Nigeria: is 100 years enough?
The reason they convened a National Conference to discuss Nigeria’s future last week is that it’s the hundredth anniversary of the unification of the northern and southern protectorates into one nation. Well, one colony, actually, since the whole place would remain under British rule for another half-century. And the one subject the delegates are banned from discussing is whether unification was really such a good idea.
It was an excellent idea from the viewpoint of the British colonial administrators, of course. Not only was it tidier, but it crippled resistance to British rule. When you force five hundred different ethnic groups with as many languages into a single political entity, they will spend more time fighting one another than the foreigners. (Even Nigeria’s name was invented by the British.)
A century later, the country is still riven by ethnic and religious divisions that distort both its politics and its economy. Nigeria is one of the world’s biggest oil producers, but two-thirds of its 170 million people live on less than US$2 a day and even the big cities only get electricity four hours a day. It ranks 144th on Transparency International’s Corruption Perceptions Index, which means in practice that most public funds are stolen.
In the mainly Muslim north, an extremist Islamic insurgency by a group called Boko Haram (“Western Education is Forbidden”) killed more than 1,300 people in the first two months of this year. Or rather, they and the brutal and incompetent army units who respond to their attacks with indiscriminate violence together accounted for 1,300 lives.
And when Lamido Sanusi, the internationally respected head of Nigeria’s central bank, accused the Nigeria National Petroleum Corporation (NNPC) of failing to repatriate US$20 billion of the US$67 billion received for oil sales between January 2012 and July 2013, President Goodluck Jonathan suspended him for “financial recklessness and misconduct.”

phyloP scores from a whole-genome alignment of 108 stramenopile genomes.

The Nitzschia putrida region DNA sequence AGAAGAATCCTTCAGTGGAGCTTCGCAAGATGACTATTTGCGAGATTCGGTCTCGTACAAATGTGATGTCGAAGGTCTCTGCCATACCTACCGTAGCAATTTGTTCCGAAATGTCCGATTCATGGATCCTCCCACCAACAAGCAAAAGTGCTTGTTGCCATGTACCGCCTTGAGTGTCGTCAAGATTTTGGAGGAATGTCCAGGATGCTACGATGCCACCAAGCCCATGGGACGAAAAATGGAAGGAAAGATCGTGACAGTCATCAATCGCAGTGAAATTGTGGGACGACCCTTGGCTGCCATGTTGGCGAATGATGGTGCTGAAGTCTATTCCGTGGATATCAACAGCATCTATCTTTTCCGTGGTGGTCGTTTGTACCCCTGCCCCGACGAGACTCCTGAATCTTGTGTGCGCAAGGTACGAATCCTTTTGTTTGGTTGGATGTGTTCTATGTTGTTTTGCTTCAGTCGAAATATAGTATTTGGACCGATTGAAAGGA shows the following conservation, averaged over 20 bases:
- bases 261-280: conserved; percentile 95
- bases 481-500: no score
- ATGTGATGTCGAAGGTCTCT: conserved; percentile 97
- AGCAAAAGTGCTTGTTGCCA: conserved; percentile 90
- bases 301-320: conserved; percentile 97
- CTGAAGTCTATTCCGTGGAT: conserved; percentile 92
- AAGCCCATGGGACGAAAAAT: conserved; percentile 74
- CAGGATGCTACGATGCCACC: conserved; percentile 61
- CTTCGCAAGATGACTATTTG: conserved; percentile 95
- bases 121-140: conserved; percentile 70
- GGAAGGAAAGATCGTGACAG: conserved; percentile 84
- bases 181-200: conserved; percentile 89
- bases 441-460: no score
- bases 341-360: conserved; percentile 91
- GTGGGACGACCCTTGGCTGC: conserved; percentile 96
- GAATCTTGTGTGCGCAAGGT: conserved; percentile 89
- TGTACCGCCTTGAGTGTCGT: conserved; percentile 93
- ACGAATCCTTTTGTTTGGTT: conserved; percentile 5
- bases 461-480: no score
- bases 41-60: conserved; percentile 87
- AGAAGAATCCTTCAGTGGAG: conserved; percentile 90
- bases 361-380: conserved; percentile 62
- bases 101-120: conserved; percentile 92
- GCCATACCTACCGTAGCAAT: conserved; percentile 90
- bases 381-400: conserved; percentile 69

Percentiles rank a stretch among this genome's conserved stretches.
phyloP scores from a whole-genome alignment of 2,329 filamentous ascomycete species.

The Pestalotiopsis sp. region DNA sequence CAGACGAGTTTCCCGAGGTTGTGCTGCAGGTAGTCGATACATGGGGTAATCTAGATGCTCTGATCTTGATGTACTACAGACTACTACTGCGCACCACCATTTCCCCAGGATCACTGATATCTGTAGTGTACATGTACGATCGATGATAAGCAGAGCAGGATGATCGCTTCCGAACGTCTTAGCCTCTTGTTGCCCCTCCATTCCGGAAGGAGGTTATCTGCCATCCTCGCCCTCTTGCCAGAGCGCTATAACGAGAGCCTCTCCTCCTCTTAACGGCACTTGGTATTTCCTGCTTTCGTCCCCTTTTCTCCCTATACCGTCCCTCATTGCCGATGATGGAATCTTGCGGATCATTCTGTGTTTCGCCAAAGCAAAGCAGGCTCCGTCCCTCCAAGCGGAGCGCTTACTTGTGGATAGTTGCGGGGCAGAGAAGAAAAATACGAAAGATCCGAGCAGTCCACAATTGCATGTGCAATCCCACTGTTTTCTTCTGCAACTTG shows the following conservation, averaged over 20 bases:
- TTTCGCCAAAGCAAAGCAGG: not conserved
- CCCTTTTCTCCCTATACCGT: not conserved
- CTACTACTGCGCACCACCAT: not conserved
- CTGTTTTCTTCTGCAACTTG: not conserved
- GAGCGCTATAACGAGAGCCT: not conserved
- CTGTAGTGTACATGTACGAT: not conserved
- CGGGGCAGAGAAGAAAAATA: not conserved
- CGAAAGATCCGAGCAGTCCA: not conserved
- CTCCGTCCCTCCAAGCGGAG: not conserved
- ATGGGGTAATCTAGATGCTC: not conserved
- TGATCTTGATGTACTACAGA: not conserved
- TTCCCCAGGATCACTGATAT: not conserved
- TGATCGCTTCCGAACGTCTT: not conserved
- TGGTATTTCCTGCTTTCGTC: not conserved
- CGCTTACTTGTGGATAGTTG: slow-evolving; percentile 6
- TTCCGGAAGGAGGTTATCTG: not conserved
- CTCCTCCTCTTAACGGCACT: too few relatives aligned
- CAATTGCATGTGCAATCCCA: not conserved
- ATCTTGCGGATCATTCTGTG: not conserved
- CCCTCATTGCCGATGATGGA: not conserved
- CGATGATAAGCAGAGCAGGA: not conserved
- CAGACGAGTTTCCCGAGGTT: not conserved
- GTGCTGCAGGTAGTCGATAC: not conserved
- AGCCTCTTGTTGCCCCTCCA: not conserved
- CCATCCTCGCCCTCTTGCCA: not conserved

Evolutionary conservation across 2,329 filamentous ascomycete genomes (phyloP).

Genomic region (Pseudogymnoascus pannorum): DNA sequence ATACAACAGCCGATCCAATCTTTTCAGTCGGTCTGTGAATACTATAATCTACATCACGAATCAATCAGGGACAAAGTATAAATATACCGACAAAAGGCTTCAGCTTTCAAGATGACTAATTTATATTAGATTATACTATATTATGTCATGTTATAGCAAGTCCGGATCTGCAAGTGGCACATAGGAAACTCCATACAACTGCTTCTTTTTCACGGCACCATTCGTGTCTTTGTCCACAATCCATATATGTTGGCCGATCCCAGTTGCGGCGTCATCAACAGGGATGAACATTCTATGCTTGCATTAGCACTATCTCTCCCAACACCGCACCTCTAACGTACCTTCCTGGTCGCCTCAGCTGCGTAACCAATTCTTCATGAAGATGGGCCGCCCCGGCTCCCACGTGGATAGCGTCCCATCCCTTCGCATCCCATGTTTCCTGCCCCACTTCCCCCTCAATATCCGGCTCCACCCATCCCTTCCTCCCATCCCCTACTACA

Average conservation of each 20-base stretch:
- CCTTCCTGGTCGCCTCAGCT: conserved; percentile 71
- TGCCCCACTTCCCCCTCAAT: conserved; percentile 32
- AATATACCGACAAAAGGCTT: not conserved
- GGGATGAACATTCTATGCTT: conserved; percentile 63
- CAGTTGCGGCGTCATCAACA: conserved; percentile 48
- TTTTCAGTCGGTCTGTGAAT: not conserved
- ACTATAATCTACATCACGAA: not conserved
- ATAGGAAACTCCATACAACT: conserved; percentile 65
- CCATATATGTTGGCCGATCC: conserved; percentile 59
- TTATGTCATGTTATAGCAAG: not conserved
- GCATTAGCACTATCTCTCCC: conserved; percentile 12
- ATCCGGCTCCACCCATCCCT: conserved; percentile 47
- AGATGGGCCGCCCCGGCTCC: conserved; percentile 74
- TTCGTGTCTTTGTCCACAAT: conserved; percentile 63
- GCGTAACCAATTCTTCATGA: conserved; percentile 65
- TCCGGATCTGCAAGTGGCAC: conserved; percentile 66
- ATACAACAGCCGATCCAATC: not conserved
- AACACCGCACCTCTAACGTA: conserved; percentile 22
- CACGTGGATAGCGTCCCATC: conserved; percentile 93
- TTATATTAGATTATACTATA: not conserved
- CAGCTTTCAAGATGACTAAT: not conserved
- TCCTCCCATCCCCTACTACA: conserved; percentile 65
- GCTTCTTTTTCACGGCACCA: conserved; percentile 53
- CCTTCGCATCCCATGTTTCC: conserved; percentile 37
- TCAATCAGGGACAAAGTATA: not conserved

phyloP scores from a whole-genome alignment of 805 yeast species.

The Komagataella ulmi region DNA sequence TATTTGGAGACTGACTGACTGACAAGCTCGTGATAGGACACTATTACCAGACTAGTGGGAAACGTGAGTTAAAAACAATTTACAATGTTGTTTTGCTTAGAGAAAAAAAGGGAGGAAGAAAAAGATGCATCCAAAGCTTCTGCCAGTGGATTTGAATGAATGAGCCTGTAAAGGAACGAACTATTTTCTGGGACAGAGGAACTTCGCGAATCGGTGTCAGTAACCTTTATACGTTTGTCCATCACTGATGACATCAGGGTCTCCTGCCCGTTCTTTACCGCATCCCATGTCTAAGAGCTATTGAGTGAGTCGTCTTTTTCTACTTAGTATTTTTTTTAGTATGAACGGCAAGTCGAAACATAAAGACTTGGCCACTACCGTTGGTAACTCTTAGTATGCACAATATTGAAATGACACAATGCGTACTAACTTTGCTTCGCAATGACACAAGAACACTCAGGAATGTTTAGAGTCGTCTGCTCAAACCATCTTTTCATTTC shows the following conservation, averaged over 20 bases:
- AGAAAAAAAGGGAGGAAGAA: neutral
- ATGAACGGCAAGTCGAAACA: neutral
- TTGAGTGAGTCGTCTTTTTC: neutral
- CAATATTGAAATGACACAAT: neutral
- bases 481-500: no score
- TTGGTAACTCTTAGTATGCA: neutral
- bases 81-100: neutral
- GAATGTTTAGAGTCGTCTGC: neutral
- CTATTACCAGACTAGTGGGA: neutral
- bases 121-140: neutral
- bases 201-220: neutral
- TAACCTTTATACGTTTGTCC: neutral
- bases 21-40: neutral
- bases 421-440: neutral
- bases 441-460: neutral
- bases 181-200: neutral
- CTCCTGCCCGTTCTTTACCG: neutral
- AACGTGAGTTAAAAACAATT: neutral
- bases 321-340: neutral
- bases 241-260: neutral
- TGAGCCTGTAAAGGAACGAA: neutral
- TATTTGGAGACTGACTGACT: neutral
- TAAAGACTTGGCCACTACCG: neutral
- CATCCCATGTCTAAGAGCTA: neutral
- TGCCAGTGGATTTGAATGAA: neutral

“Failing to repatriate” actually means that the money stayed abroad and disappeared into the foreign bank accounts of powerful Nigerians. This is normal: it has been estimated that two-thirds of the US$600 billion that Nigeria has earned in the past fifty years from selling its oil was lost to corruption by the political and business elite. What was unusual was for a member of the elite to challenge the practice openly.
Sanusi, who was named Central Bank Governor of the Year in 2010 by Banker magazine, was promptly accused of links to Boko Haram in a document circulated to Nigerian websites that was traced back to President Jonathan’s social media adviser. It was a typical establishment response, and it was total nonsense. But a depressing number of southern Nigerians will believe almost anything about Sanusi simply because he is a northern Muslim.
He is actually a member of the northern aristocracy—his grandfather was the emir of Kano—and an Islamic scholar who condemns Wahhabist fundamentalism. He is one of Nigeria’s foremost advocates of a tolerant, inclusive Islam: “Even a cursory student of Islamic history knows that all the trappings of gender inequality present in the Muslim society have socio-economic and cultural, as opposed to religious roots,” he said recently.
Yet the mistrust between Muslims and Christans, northerners and southerners, is so great that Sanusi’s whistle-blowing is seen by many southerners as a political operation aimed at the Christian president. They believe this even though they also know that the money really was stolen by people at the NNPC, and that Goodluck Jonathan is protecting them because some of it was going to be used to finance his re-election campaign next year.
And why does Jonathan need so much money? To buy the support of the northern power-brokers, who will then deliver the votes to keep him in the presidency. Then he will be able to go on protecting his friends. It’s a closed system, and it’s making Sanusi more radical by the moment.
Recently he told the Guardian: “If the population as a whole starts protesting what is going on in our country, how many of them can they kill?” He added that the ousted leaders of Ukraine and the Arab spring nations “never did half as much damage to their countries as our rulers have.”
But Sanusi is unlikely to bring the system down. That is why, at the National Conference on Nigeria’s future that meets in Abuja over the next three months, some people will certainly defy the ban and start talking about re-dividing Nigeria between north and south. They will mostly be southerners, who resent the large amounts of oil income that the federal government transfers to the northern states that desperately need the money.
Northerners will fiercely resist the idea of partition because they would be left running a country only slightly better off than Mali. (Despite the transfers of oil revenue, 72 per cent of the population in the North live in poverty; in the South, only 27 per cent do.) And in the end, nothing will happen, because cutting off the North would spoil the game.
Nigeria is unquestionably the most dysfunctional large country in the world, but it will hang together because all the elites benefit from the dysfunction, which allows them to steal massive amounts with complete impunity. Indeed, you might say that Nigeria survives because it is dysfunctional.
—Gwynne Dyer is an
independent journalist whose
articles are published in 45 countries.